What about those who ask about leaving kids an inheritance?  Let’s reflect on this.  If your children were raised up to love the Lord and his work, and if they truly believed themselves to be stewards of God’s resources, then wouldn’t they give anything you pass on to them away?  If so, why wait?  If not, why risk allowing God’s money to be wasted?  Let God provide for your children.  If he promises to provide you your daily bread, then he will most certainly provide your children with their daily bread.  (Matt 6:11)  Not to mention the practical realities about inheritances.  More relationships between siblings are destroyed by the way that estates are disposed of.  Is it really worth it?  Or in the words of Andrew Carnegie “The almighty dollar bequeathed to a child is an almighty curse.  No man has the right to handicap his son with such a burden as great wealth.”[5]


So practically, why has God given us so much wealth?  Can anyone venture a guess after the past two week?  God has blessed you with earthly riches in order for you to give it away. 2Cor. 9:10-11 Now he who supplies seed to the sower and bread for food will also supply and increase your store of seed and will enlarge the harvest of your righteousness. You will be made rich in every way so that you can be generous on every occasion, and through us your generosity will result in thanksgiving to God.  2Cor. 8:14-15 At the present time your plenty will supply what they need, so that in turn their plenty will supply what you need. Then there will be equality, as it is written: He who gathered much did not have too much, and he who gathered little did not have too little.”


God has blessed us in order for us to bless others by giving it away.  Money and wealth is a test.  If God wanted to care for the physical needs of his people among the nations and extend his Kingdom.  What would he do?  He would bless those in the position to extend that kingdom.  Now look around – you and I are among the most privileged people in history.  We control immense amounts of wealth.  We speak the lingua franca of the world natively.  We are educated.  What do you thing he wants from us? Luke 12:48 From everyone who has been given much, much will be demanded; and from the one who has been entrusted with much, much more will be asked.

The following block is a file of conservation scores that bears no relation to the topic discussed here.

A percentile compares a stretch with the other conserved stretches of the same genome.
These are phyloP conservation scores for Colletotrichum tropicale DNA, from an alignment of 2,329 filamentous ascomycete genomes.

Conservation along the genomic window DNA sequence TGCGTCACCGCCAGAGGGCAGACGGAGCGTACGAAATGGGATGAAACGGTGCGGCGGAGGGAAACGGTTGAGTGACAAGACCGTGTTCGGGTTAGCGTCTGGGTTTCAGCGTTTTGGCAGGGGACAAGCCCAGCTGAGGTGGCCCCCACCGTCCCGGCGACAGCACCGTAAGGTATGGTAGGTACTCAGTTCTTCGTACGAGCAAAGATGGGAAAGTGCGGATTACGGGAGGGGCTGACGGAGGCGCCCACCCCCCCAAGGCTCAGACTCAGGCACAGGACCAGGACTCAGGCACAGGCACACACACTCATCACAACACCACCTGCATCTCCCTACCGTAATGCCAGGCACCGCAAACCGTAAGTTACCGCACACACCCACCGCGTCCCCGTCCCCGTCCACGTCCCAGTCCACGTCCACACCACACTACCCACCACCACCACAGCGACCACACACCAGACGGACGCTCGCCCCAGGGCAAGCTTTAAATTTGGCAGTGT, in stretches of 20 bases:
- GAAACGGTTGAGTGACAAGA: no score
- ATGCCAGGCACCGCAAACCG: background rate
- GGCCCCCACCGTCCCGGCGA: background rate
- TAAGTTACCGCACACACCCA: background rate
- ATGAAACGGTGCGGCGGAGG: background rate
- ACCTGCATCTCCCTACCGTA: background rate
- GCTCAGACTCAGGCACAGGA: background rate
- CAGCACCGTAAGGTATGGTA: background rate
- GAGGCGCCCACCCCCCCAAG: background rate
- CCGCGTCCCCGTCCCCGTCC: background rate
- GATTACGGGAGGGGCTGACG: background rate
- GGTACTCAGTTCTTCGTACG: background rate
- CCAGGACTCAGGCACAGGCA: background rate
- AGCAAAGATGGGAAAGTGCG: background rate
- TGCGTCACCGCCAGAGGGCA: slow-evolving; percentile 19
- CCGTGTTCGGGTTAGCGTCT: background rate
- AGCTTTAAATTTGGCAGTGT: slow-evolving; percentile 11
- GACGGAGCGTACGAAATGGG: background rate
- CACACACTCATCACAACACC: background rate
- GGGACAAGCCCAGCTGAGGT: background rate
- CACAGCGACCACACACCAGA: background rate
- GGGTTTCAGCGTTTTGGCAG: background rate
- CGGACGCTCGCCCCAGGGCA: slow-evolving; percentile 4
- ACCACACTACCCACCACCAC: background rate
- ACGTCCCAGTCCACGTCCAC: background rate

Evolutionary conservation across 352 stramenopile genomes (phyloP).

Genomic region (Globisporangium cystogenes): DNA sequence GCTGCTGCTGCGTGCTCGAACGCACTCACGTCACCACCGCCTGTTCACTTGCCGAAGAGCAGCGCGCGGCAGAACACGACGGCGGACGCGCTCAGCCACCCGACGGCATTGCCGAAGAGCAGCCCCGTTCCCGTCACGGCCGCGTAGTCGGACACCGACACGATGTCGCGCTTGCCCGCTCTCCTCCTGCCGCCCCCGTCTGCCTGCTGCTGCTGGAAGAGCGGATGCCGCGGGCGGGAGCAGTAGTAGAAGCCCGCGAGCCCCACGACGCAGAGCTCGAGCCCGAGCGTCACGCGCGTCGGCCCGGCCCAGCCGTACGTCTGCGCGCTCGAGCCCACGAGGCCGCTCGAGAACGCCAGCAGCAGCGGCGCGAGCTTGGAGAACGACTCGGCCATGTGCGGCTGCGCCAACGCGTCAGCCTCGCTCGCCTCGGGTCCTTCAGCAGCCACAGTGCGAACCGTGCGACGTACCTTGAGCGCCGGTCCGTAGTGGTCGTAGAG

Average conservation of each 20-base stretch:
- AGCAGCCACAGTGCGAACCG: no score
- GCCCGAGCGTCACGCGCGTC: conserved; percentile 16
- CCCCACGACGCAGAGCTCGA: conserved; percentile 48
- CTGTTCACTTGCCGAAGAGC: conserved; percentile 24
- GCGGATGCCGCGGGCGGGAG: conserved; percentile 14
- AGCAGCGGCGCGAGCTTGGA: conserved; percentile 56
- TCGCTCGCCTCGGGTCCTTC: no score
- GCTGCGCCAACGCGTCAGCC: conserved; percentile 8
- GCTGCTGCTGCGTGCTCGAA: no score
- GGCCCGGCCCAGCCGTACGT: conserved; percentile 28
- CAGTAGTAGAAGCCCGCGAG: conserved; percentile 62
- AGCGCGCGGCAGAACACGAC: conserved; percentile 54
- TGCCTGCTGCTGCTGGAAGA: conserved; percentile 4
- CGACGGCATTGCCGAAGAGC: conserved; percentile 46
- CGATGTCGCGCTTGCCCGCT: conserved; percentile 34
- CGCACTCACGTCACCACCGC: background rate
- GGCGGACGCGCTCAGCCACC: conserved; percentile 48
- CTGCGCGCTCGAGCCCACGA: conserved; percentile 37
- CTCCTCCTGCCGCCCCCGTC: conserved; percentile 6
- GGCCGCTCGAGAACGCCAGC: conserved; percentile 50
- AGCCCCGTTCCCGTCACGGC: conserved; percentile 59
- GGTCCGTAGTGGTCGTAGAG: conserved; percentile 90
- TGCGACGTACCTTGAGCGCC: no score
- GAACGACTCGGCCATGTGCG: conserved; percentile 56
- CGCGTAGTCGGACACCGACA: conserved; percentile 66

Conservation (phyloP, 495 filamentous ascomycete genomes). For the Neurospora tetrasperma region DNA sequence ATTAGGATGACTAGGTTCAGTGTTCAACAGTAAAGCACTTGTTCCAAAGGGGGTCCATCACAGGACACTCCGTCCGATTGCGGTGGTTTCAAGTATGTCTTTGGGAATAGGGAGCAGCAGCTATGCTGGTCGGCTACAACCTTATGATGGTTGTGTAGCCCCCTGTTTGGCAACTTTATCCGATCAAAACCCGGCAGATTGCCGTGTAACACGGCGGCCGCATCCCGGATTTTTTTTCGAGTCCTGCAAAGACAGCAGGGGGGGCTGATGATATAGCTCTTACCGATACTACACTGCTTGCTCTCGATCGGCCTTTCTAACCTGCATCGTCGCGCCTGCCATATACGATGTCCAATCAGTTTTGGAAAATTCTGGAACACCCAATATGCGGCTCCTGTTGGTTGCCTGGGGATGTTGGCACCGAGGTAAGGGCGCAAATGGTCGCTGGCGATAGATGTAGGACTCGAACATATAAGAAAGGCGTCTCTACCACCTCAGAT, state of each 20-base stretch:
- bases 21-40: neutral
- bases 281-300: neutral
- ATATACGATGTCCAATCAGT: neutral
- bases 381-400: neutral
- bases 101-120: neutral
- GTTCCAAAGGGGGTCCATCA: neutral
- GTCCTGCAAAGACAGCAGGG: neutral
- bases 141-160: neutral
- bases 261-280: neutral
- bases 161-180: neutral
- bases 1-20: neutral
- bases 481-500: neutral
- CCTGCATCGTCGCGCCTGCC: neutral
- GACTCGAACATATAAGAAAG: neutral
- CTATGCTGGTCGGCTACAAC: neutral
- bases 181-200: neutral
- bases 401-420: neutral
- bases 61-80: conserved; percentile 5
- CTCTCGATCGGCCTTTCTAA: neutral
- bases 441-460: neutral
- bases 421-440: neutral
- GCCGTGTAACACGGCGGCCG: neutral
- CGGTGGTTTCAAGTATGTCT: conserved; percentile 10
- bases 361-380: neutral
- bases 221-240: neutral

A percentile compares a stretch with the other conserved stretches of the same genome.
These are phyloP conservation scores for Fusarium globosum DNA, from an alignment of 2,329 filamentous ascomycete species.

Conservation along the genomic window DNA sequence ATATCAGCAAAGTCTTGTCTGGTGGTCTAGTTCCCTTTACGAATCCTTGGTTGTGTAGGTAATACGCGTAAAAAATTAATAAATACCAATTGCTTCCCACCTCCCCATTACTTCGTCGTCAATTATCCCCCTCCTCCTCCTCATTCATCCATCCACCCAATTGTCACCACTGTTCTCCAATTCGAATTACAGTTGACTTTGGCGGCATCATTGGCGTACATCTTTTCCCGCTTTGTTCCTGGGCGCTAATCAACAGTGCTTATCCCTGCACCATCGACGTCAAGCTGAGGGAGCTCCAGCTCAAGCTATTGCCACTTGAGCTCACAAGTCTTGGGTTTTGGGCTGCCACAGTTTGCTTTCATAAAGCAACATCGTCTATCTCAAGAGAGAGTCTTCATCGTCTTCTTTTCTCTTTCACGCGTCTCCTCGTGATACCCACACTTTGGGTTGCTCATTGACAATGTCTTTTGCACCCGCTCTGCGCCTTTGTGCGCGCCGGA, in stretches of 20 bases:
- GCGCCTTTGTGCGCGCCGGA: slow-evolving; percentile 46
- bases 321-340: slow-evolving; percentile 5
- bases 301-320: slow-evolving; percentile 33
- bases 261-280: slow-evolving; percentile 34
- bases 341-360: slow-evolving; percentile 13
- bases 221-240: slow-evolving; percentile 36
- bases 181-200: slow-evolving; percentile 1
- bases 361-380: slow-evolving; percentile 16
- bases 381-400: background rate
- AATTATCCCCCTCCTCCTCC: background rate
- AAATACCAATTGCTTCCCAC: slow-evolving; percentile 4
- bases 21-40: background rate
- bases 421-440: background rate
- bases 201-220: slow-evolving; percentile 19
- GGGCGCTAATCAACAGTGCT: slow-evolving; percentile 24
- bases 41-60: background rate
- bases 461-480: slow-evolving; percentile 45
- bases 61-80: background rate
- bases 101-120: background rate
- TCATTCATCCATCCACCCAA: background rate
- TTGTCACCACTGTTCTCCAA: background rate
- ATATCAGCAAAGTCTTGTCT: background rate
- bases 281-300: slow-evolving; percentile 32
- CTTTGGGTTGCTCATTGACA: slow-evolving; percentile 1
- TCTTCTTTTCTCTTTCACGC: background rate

Give.  Give generously.  Give liberally.  Be like the Corinthians, who (2Cor. 8:2) Out of the most severe trial, their overflowing joy and their extreme poverty welled up in rich generosity.  Give and tell your stories of giving to (Heb. 10:24) And let us consider how we may spur one another on toward love and good deeds.  Speak of God’s faithfulness.[6]  Become a people who compete with one another, seeking to outgive each other in order to see God glorified, for then and only then will you be storing up treasures in heaven and then and only then will you know the meaning of Jesus’ words, It is more blessed to give than to receive (Acts 20:35).

[1] 2012 with value of a Morgan silver dollar being $26.82 currently and spot price $34.65.

[2] Randy Alcorn, The Treasure Principle, pg. 54

[4] Alcorn, pg. 25.

[5] Alcorn, pg. 70

[6] David in 1Chron 29:6-9 told exactly how much he gave to the temple building


Sermon Outline


  1. Introduction (Luke 3:11-14)
  2. The risks & Benefits of storing up treasure
    1. In this world
      1. Risks: Matt 6:19, Prov 23:5, Ps 49:17, Gen 15:2, Luke 12:19-20, Eccl 2:10-11, Matt 6:11, Acts 20:35
      2. Benefits: Prov 18:11, 19:4, Rev 3:17
    2. In the next
      1. Risks: Matt 6:25, 32-33, James 1:2-4
      2. Benefits: Matt 6:20-21, Luke 16:9, matt 25:21, Luke 16:11-12, Matt 19:29, Acts 20:35
  3. What is real treasure?
  4. Who owns it anyway? We are just stewards
  5. What do stewards do?
    1. Practical issues

About Scott Roberts

pastor of Hope in Christ Church, Bellingham, WA